Bluegills are a popular recreational fish for beginner fishermen and are primarily concentrated throughout freshwater bodies of water, and in fresh areas of tributaries to the Chesapeake Bay. They prefer quiet and calm waters including ponds, lakes and streams. As a result, these fish can be found in large numbers by shoreline anglers as well as those on kayaks, canoes, and other small watercraft. They’re a type of sunfish, and may also be called sunfish, bream, or sunnys. Since they're usually present in large numbers and almost always bite, they're a top target for anglers new to the sport.

kid holds up a bluegill
Bluegills are a great option when you're taking a kid fishing. Photo courtesy of Eric Packard

Bluegill, members of the Centrarchidae family, are around six to 12 inches in length and are concentrated in water with salinity less than 18 ppt. While they are commonly found throughout the Chesapeake Bay tributaries, bluegill are most common in lakes and ponds throughout the region, making them a popular beginner fish that fishermen of any skill level can catch.

They spawn in the warmer months of the year, from April to September. Female bluegills lay their eggs in nests built by male bluegills, who then protect the eggs and the newly-hatched fish. Bluegills feed on both aquatic insects and small fish.

Bluegill Identification

Bluegill can be identified by the following characteristics:

  • Small mouth and oval shaped body
  • Dark green on top portion of body and dark yellow near the belly of the fish
  • Dark spot at base of dorsal fin
  • Dark blue and black “ear”

Bluegill Regulations

States throughout the region have different regulations in place for the length and bag limit of bluegill.

  • Maryland does not have a size limit and the fishing season is open year-round. The daily bag limit of 15 in aggregate possession.
  • Virginia follows the same rules as Maryland and holds no size limit and the fishing season is open year-round. The state limits the amount of fish per day to 50 in aggregate possession.
  • Delaware abides by similar regulations, does not have a size limit, and the season is open year-round. They set the limit per day to 25 bluegill.

Record Bluegill

Maryland’s state record for bluegill is a three pound and seven ounce fish, caught at Deep Creek Lake in August of 1998 by Sarah Brenneman. Meanwhile, Virginia’s state record tops Maryland’s by over a pound as it comes in at four pounds and eight ounces, caught at a private pond in February of 1970 by Thomas Jones. While Delaware’s state record also tops Maryland’s, it is still below Virginia’s as it weighed in at three pounds and 10 ounces, caught at Diamond Pond in April of 2001 by Clifford Snyder.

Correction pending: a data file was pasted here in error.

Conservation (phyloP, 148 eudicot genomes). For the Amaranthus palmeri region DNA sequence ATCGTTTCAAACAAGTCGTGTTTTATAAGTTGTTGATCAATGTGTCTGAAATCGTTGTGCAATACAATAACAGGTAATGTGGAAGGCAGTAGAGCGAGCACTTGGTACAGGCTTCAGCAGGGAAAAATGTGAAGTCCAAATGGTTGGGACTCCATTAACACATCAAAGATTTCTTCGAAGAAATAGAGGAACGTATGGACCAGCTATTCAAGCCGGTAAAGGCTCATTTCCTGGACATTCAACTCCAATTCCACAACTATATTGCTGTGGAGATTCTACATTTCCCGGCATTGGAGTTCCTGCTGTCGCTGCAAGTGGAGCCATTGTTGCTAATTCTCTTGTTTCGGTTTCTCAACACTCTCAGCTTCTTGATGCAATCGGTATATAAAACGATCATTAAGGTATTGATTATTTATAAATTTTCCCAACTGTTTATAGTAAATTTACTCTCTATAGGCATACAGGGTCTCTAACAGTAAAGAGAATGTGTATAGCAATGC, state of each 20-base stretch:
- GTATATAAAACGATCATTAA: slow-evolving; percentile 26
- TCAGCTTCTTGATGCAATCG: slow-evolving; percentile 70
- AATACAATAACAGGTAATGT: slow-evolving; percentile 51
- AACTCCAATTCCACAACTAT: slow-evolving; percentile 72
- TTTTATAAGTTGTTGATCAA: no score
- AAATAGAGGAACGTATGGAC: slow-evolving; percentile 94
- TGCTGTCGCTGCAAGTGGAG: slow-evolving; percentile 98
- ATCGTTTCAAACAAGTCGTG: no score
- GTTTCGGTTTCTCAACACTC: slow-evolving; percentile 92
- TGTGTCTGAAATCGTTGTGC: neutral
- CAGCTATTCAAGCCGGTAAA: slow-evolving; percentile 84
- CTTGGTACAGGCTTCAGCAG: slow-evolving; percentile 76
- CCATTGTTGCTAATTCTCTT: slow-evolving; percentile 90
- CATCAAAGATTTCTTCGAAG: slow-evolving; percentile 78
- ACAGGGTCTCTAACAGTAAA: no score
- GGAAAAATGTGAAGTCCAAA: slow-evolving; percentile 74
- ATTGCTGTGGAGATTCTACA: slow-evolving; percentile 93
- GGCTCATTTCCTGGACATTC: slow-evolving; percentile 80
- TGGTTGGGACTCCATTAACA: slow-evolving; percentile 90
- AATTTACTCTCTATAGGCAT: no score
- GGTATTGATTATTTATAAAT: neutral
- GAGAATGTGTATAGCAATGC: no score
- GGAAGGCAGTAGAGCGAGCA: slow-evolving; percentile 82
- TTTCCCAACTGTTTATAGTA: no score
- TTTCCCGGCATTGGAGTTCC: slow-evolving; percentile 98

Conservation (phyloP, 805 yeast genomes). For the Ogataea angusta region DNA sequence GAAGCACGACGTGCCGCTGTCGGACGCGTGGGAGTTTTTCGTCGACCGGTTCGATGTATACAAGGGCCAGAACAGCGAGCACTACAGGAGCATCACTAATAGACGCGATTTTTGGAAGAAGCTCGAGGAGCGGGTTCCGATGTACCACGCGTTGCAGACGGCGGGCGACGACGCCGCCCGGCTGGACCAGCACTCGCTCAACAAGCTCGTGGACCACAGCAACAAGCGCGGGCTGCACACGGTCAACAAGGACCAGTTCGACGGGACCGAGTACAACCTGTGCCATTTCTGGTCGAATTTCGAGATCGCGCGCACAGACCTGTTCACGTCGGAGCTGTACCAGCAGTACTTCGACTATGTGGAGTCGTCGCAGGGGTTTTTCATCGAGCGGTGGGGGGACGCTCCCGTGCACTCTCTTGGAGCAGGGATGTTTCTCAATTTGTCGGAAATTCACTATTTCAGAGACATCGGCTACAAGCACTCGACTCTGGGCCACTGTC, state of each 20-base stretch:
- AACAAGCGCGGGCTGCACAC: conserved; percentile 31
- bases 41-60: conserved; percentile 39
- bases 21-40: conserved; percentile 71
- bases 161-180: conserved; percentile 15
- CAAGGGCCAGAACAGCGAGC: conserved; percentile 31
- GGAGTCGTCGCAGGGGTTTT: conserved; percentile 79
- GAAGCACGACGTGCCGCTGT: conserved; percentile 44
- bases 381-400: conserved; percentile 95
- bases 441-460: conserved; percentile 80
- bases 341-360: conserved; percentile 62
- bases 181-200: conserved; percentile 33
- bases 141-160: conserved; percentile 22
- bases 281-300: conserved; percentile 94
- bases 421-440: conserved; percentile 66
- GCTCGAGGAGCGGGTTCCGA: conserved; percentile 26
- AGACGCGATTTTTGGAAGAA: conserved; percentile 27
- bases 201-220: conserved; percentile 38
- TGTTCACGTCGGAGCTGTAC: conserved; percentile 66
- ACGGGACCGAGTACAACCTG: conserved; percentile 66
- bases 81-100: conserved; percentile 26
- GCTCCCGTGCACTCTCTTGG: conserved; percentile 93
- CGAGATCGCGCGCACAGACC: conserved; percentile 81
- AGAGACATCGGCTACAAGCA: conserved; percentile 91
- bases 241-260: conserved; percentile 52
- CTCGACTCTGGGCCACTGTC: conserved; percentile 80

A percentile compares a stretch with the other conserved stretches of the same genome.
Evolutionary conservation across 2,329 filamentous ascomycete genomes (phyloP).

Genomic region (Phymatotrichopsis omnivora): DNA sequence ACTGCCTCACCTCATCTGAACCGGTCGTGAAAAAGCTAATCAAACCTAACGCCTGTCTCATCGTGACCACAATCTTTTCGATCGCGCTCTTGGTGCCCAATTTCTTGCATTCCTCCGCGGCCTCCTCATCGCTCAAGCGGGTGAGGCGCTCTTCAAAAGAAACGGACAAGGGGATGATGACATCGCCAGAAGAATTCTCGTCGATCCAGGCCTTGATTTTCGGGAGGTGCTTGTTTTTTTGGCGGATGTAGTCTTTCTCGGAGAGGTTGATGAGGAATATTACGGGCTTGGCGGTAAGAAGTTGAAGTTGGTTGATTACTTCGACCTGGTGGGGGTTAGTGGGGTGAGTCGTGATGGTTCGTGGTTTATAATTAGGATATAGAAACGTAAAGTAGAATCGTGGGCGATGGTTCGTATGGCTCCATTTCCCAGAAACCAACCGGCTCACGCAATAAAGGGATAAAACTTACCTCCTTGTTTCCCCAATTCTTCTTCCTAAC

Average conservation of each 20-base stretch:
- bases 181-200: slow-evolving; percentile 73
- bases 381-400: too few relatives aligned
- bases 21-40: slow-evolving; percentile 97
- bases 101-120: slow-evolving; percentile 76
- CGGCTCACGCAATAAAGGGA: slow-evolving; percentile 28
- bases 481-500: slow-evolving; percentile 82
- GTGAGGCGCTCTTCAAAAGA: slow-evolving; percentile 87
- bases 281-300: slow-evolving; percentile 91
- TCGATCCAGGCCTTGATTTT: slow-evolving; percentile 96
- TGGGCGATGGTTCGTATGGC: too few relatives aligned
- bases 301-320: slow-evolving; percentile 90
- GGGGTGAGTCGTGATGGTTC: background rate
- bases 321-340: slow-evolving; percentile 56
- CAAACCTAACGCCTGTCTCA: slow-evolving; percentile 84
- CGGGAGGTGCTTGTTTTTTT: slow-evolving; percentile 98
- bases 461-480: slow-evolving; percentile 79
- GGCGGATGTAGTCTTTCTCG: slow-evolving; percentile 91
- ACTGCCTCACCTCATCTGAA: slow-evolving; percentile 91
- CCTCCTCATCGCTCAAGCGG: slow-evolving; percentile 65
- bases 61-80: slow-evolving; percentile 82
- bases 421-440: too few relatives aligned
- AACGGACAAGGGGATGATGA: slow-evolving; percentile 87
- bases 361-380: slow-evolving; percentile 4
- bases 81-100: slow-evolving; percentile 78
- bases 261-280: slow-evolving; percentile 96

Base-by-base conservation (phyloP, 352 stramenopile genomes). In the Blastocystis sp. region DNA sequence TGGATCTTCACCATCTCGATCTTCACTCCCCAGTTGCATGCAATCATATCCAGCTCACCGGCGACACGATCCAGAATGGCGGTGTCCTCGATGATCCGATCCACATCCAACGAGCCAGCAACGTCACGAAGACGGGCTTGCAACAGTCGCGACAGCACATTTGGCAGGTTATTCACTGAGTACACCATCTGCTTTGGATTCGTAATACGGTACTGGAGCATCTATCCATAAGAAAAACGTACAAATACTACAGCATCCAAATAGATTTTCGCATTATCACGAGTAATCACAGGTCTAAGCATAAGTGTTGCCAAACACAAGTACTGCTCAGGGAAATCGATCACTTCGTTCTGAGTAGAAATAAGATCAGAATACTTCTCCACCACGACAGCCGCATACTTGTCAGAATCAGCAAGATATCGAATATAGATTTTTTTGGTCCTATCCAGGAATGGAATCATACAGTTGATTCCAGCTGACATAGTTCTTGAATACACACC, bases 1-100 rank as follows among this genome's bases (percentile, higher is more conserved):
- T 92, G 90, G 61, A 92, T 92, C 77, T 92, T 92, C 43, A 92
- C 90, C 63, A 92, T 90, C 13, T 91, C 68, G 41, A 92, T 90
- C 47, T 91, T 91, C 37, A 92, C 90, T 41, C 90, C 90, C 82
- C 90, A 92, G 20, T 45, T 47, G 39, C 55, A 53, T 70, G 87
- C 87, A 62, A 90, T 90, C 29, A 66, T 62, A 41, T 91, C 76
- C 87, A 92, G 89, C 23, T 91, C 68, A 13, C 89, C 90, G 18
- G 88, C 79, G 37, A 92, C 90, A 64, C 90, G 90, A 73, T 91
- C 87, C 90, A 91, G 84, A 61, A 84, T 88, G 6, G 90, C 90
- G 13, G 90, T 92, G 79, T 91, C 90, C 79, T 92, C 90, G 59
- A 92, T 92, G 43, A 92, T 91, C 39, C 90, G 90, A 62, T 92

Best Baits for Bluegill

Fishermen throughout the region have had the best luck catching bluegill with:

  • Crickets
  • Nightcrawlers
  • Red worms
  • Waxworms
  • Mealworms

Popular Techniques for Bluegill Fishing

Bluegills are often great fish for beginner fishermen as they are not overly complicated to catch. Suspending small baits under a bobber, fishing with flies, or casting and retrieving tiny spinners or jigs are all effective. Threading a small bit of worm onto a hook is about as simple as fishing gets, and with bluegills, it works perfectly fine.

ice fishing for bluegills
Bluegills bite year round, even under the ice of a frozen lake or pond. Ice fishermen often have success dropping tiny jigs tipped with mealworms.

Bluegill Fishing Tackle

With these small fish, small gear is usually appropriate. Therefore, many fishermen suggest two- to four-pound test line, number six or eight hooks, and for jigs, “micro” jig heads in the range of 1/32 to 1/16 of an ounce. Fishermen also find great success with a fly rod with a four- to five-weight rating and two-pound tippet.

sunfish bit a jig
Sunfish are suckers for tiny jigs, and will usually grab them with abandon. Bluegill photo courtesy of Eric Packard

Best Places to Fish for Bluegill

Oftentimes many fishermen agree that remote ponds and lightly fished bodies of water are the best place to cast a lure for bluegill. They prefer slow-moving freshwater habitats such as lakes, ponds, and holes in rivers. Bluegill can best be found closer to shore near structure. The bluegill prefer habitat with covering, therefore they can be found where there are lily pads, trees, docks, or other shade-providing items. During the warm days in the summer months, bluegill will often be in greater depths of water or in the shade and are not nearly as active. However, even at the height of summer they feed during dawn and dusk and are extremely active during these times.

good spot for sunfish and bluegill
Trees laying along the shoreline are a good spot to try for bluegill. Photo courtesy of Eric Packard

Whether you’re taking your kid out fishing for the first time or you’re going out for a relaxing night alone, bluegill fishing will not disappoint. Check out the latest freshwater fishing reports to keep up on the latest fishing news, and remember that bluegill are almost always a sure-fire option for fishing success.

-Devon Garner